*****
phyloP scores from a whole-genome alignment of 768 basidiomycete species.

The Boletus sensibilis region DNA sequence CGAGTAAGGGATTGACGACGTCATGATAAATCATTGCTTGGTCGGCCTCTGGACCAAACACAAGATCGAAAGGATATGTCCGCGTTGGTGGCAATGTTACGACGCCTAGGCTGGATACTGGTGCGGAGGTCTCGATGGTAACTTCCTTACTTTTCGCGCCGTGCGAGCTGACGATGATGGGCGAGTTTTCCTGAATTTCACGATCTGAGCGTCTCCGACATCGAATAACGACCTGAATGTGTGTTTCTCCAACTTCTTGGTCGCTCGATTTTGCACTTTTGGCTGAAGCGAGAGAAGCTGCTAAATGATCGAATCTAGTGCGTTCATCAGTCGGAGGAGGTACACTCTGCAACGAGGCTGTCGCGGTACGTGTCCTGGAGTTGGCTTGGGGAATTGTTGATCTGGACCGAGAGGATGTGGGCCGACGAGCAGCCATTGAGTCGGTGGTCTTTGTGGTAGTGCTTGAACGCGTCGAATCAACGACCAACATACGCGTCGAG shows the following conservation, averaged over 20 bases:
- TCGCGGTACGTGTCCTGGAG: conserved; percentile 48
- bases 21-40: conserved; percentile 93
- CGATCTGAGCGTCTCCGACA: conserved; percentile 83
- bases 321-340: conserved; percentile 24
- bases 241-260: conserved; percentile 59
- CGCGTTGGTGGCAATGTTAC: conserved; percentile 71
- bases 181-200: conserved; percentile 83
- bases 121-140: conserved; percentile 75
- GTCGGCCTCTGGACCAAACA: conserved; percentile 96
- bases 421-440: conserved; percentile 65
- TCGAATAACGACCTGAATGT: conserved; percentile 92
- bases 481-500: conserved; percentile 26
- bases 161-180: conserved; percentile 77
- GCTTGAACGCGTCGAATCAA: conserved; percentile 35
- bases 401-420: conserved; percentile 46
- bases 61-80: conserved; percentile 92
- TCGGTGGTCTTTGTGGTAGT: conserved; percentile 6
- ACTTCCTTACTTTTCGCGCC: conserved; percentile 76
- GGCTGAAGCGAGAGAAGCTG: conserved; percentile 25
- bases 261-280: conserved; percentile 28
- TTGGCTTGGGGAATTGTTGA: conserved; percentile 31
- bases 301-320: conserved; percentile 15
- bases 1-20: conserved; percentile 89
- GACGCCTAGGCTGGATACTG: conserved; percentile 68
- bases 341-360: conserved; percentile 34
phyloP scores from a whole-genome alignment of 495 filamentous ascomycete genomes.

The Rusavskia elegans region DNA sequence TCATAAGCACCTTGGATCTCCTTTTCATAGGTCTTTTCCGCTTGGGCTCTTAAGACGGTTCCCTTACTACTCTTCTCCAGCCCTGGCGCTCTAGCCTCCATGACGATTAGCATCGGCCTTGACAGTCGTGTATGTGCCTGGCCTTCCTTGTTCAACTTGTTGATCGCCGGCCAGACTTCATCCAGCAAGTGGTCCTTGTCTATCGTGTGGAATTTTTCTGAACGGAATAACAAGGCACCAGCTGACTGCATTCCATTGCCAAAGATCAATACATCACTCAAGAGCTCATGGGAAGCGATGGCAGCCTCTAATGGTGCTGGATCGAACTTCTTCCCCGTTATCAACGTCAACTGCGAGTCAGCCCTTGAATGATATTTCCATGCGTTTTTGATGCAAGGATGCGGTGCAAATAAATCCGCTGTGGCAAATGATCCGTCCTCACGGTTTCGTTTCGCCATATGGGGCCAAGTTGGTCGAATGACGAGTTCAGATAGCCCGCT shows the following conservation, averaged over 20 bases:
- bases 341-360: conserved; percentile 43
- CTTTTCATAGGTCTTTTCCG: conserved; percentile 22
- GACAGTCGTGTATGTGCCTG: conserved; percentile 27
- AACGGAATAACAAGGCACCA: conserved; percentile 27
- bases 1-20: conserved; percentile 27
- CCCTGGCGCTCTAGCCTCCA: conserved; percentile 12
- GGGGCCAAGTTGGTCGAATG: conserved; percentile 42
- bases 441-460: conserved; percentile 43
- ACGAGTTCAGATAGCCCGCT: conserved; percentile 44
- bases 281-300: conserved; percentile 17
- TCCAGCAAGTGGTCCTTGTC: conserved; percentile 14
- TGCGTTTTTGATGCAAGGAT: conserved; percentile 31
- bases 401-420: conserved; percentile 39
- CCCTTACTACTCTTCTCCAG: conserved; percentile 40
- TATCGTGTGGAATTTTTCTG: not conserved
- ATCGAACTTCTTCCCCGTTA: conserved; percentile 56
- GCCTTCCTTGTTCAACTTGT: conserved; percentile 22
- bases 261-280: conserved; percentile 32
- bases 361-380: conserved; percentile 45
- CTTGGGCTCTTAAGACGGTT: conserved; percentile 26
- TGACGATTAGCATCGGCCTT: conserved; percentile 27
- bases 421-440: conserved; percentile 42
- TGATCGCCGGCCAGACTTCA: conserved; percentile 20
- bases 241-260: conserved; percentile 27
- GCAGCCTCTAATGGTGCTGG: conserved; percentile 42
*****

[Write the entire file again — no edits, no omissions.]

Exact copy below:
phyloP scores from a whole-genome alignment of 768 basidiomycete species.

The Boletus sensibilis region DNA sequence CGAGTAAGGGATTGACGACGTCATGATAAATCATTGCTTGGTCGGCCTCTGGACCAAACACAAGATCGAAAGGATATGTCCGCGTTGGTGGCAATGTTACGACGCCTAGGCTGGATACTGGTGCGGAGGTCTCGATGGTAACTTCCTTACTTTTCGCGCCGTGCGAGCTGACGATGATGGGCGAGTTTTCCTGAATTTCACGATCTGAGCGTCTCCGACATCGAATAACGACCTGAATGTGTGTTTCTCCAACTTCTTGGTCGCTCGATTTTGCACTTTTGGCTGAAGCGAGAGAAGCTGCTAAATGATCGAATCTAGTGCGTTCATCAGTCGGAGGAGGTACACTCTGCAACGAGGCTGTCGCGGTACGTGTCCTGGAGTTGGCTTGGGGAATTGTTGATCTGGACCGAGAGGATGTGGGCCGACGAGCAGCCATTGAGTCGGTGGTCTTTGTGGTAGTGCTTGAACGCGTCGAATCAACGACCAACATACGCGTCGAG shows the following conservation, averaged over 20 bases:
- TCGCGGTACGTGTCCTGGAG: conserved; percentile 48
- bases 21-40: conserved; percentile 93
- CGATCTGAGCGTCTCCGACA: conserved; percentile 83
- bases 321-340: conserved; percentile 24
- bases 241-260: conserved; percentile 59
- CGCGTTGGTGGCAATGTTAC: conserved; percentile 71
- bases 181-200: conserved; percentile 83
- bases 121-140: conserved; percentile 75
- GTCGGCCTCTGGACCAAACA: conserved; percentile 96
- bases 421-440: conserved; percentile 65
- TCGAATAACGACCTGAATGT: conserved; percentile 92
- bases 481-500: conserved; percentile 26
- bases 161-180: conserved; percentile 77
- GCTTGAACGCGTCGAATCAA: conserved; percentile 35
- bases 401-420: conserved; percentile 46
- bases 61-80: conserved; percentile 92
- TCGGTGGTCTTTGTGGTAGT: conserved; percentile 6
- ACTTCCTTACTTTTCGCGCC: conserved; percentile 76
- GGCTGAAGCGAGAGAAGCTG: conserved; percentile 25
- bases 261-280: conserved; percentile 28
- TTGGCTTGGGGAATTGTTGA: conserved; percentile 31
- bases 301-320: conserved; percentile 15
- bases 1-20: conserved; percentile 89
- GACGCCTAGGCTGGATACTG: conserved; percentile 68
- bases 341-360: conserved; percentile 34
phyloP scores from a whole-genome alignment of 495 filamentous ascomycete genomes.

The Rusavskia elegans region DNA sequence TCATAAGCACCTTGGATCTCCTTTTCATAGGTCTTTTCCGCTTGGGCTCTTAAGACGGTTCCCTTACTACTCTTCTCCAGCCCTGGCGCTCTAGCCTCCATGACGATTAGCATCGGCCTTGACAGTCGTGTATGTGCCTGGCCTTCCTTGTTCAACTTGTTGATCGCCGGCCAGACTTCATCCAGCAAGTGGTCCTTGTCTATCGTGTGGAATTTTTCTGAACGGAATAACAAGGCACCAGCTGACTGCATTCCATTGCCAAAGATCAATACATCACTCAAGAGCTCATGGGAAGCGATGGCAGCCTCTAATGGTGCTGGATCGAACTTCTTCCCCGTTATCAACGTCAACTGCGAGTCAGCCCTTGAATGATATTTCCATGCGTTTTTGATGCAAGGATGCGGTGCAAATAAATCCGCTGTGGCAAATGATCCGTCCTCACGGTTTCGTTTCGCCATATGGGGCCAAGTTGGTCGAATGACGAGTTCAGATAGCCCGCT shows the following conservation, averaged over 20 bases:
- bases 341-360: conserved; percentile 43
- CTTTTCATAGGTCTTTTCCG: conserved; percentile 22
- GACAGTCGTGTATGTGCCTG: conserved; percentile 27
- AACGGAATAACAAGGCACCA: conserved; percentile 27
- bases 1-20: conserved; percentile 27
- CCCTGGCGCTCTAGCCTCCA: conserved; percentile 12
- GGGGCCAAGTTGGTCGAATG: conserved; percentile 42
- bases 441-460: conserved; percentile 43
- ACGAGTTCAGATAGCCCGCT: conserved; percentile 44
- bases 281-300: conserved; percentile 17
- TCCAGCAAGTGGTCCTTGTC: conserved; percentile 14
- TGCGTTTTTGATGCAAGGAT: conserved; percentile 31
- bases 401-420: conserved; percentile 39
- CCCTTACTACTCTTCTCCAG: conserved; percentile 40
- TATCGTGTGGAATTTTTCTG: not conserved
- ATCGAACTTCTTCCCCGTTA: conserved; percentile 56
- GCCTTCCTTGTTCAACTTGT: conserved; percentile 22
- bases 261-280: conserved; percentile 32
- bases 361-380: conserved; percentile 45
- CTTGGGCTCTTAAGACGGTT: conserved; percentile 26
- TGACGATTAGCATCGGCCTT: conserved; percentile 27
- bases 421-440: conserved; percentile 42
- TGATCGCCGGCCAGACTTCA: conserved; percentile 20
- bases 241-260: conserved; percentile 27
- GCAGCCTCTAATGGTGCTGG: conserved; percentile 42